Shares of BP Inc. BP rose by 11.41% in the past three months. Before having a look at the importance of debt, let's look at how much debt BP has.
Based on BP's balance sheet as of April 6, 2017, long-term debt is at $72.08 billion and current debt is at $10.65 billion, amounting to $82.72 billion in total debt. Adjusted for $23.48 billion in cash-equivalents, the company's net debt is at $59.24 billion.
Let's define some of the terms we used in the paragraph above. Current debt is the portion of a company's debt which is due within 1 year, while long-term debt is the portion due in more than 1 year. Cash equivalents includes cash and any liquid securities with maturity periods of 90 days or less. Total debt equals current debt plus long-term debt minus cash equivalents.
Investors look at the debt-ratio to understand how much financial leverage a company has. BP has $263.32 billion in total assets, therefore making the debt-ratio 0.31. As a rule of thumb, a debt-ratio more than 1 indicates that a considerable portion of debt is funded by assets. A higher debt-ratio can also imply that the company might be putting itself at risk for default, if interest rates were to increase. However, debt-ratios vary widely across different industries. For example, a debt ratio of 35% might be higher for one industry, but normal for another.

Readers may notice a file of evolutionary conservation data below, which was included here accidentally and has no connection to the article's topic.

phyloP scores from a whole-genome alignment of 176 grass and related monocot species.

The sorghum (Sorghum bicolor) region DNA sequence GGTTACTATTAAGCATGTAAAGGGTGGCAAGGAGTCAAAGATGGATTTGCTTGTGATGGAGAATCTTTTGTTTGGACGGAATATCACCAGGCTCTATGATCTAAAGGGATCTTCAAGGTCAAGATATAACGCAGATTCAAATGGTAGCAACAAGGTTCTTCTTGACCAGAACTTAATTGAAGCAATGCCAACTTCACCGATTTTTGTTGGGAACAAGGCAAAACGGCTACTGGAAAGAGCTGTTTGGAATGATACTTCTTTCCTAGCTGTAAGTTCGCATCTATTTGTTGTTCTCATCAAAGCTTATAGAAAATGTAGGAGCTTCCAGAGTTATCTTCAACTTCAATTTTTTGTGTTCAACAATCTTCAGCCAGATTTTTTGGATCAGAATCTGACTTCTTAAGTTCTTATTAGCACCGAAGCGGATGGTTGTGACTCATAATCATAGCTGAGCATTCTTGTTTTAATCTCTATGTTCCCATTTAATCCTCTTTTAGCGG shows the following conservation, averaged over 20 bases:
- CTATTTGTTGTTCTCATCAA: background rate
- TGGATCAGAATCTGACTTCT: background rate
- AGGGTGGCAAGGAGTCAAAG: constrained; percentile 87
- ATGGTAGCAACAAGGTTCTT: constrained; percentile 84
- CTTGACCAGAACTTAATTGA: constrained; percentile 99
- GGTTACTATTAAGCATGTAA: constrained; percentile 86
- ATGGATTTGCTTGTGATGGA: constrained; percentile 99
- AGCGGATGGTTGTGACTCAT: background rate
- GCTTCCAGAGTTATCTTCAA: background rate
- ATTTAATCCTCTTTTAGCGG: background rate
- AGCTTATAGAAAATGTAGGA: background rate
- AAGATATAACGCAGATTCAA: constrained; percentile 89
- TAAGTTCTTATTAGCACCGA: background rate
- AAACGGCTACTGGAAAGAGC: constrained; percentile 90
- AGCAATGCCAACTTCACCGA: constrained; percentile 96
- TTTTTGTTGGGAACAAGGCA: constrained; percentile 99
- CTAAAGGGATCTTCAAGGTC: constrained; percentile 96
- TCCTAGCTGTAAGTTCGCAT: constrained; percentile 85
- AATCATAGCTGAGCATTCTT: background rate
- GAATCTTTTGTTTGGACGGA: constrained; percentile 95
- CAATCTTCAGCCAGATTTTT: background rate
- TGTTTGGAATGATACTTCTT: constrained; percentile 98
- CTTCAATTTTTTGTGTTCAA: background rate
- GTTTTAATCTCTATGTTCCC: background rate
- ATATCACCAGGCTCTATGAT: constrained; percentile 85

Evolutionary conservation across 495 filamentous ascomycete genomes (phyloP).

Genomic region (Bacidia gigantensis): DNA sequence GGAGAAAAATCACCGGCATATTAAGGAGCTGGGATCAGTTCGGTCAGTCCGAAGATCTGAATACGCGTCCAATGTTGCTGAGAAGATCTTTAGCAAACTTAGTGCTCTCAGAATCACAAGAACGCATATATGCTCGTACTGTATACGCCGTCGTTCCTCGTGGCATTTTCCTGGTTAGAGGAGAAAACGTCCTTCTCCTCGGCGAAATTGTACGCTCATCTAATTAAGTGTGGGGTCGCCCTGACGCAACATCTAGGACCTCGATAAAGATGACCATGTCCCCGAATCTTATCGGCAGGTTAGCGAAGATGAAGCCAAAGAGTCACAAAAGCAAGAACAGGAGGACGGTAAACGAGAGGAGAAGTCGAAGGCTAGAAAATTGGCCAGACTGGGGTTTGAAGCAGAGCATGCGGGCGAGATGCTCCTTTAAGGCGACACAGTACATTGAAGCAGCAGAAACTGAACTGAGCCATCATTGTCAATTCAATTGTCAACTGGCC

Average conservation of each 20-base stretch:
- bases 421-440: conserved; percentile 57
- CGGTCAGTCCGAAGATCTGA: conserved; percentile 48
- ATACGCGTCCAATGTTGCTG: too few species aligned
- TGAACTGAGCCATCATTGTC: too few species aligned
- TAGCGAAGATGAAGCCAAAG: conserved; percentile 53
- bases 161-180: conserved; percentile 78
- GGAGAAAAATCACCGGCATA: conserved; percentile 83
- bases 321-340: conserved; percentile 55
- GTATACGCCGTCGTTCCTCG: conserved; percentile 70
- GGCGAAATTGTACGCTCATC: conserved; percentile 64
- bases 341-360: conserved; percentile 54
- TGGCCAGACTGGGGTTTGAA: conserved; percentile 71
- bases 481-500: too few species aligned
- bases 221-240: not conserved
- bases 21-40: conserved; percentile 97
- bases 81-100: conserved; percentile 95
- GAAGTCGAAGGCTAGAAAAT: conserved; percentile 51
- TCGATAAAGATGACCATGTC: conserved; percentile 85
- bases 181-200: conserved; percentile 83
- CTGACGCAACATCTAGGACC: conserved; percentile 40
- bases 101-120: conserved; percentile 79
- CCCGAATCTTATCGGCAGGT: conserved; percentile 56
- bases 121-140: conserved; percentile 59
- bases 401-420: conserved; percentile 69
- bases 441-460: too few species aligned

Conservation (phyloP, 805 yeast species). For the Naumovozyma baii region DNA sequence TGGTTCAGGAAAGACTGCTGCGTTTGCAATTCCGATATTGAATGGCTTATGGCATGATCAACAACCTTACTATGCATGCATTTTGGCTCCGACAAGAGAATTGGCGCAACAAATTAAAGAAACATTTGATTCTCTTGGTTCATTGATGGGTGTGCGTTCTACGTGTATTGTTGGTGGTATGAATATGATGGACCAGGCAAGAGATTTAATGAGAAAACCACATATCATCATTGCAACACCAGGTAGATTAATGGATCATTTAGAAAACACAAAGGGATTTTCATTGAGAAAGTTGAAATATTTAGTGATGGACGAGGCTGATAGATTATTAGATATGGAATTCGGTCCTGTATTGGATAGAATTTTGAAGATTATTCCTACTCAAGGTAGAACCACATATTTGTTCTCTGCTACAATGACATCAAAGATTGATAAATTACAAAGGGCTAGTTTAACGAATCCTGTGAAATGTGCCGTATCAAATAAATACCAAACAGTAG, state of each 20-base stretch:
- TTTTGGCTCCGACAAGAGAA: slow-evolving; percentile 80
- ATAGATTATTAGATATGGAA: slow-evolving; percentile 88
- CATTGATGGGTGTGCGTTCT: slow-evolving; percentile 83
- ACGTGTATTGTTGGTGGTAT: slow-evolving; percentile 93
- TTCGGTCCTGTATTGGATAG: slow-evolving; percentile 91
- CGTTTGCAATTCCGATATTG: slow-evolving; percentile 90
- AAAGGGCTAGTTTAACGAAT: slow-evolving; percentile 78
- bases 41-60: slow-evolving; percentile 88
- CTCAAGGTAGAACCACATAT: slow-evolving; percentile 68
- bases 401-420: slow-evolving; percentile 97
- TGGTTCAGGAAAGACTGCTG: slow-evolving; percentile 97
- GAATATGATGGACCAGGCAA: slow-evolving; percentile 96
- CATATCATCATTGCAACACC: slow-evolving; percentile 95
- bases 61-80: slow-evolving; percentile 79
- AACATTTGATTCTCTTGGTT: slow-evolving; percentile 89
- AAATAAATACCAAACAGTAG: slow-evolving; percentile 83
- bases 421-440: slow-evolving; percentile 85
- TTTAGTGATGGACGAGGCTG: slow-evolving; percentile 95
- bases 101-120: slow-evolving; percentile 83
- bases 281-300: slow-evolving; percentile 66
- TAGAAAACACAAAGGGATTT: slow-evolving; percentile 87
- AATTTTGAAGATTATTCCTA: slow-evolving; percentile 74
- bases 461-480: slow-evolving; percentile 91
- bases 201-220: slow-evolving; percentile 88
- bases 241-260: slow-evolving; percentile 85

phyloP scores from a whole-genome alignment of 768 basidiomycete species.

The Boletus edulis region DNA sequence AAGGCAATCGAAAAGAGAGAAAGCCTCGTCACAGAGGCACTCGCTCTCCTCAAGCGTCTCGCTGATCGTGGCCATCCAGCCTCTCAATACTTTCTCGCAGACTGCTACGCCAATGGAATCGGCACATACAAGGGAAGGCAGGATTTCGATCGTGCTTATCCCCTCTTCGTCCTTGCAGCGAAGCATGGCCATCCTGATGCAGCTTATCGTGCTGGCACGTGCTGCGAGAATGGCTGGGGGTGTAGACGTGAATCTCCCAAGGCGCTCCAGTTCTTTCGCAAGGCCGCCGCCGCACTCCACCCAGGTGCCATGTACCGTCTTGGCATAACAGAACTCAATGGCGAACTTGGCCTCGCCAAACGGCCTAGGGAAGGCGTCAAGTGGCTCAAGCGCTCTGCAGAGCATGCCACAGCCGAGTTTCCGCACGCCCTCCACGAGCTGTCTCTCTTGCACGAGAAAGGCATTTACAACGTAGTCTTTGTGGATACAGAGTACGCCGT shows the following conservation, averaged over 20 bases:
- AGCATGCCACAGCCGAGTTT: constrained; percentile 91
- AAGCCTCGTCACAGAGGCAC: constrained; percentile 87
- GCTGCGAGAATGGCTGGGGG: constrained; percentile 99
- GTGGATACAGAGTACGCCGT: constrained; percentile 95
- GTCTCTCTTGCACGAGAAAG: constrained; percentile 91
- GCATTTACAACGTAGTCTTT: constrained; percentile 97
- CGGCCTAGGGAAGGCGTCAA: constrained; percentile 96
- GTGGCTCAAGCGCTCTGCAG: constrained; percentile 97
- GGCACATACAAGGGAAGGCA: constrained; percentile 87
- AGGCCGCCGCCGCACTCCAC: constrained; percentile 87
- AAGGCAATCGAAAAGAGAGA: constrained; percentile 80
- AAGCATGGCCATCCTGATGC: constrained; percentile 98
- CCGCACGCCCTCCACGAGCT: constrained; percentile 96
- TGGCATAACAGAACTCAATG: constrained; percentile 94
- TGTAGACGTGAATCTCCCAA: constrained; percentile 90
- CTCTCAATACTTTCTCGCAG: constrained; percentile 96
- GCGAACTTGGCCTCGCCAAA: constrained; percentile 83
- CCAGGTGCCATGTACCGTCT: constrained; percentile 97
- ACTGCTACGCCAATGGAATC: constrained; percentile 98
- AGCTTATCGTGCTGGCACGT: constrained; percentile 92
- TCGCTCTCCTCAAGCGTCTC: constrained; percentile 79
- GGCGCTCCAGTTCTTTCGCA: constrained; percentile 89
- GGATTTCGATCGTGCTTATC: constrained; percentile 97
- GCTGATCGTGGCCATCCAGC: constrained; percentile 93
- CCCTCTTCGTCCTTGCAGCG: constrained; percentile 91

Why Debt Is Important
Besides equity, debt is an important factor in the capital structure of a company, and contributes to its growth. Due to its lower financing cost compared to equity, it becomes an attractive option for executives trying to raise capital.
However, due to interest-payment obligations, cash-flow of a company can be impacted. Having financial leverage also allows companies to use additional capital for business operations, allowing equity owners to retain excess profit, generated by the debt capital.
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This article was generated by Benzinga's automated content engine and reviewed by an editor.
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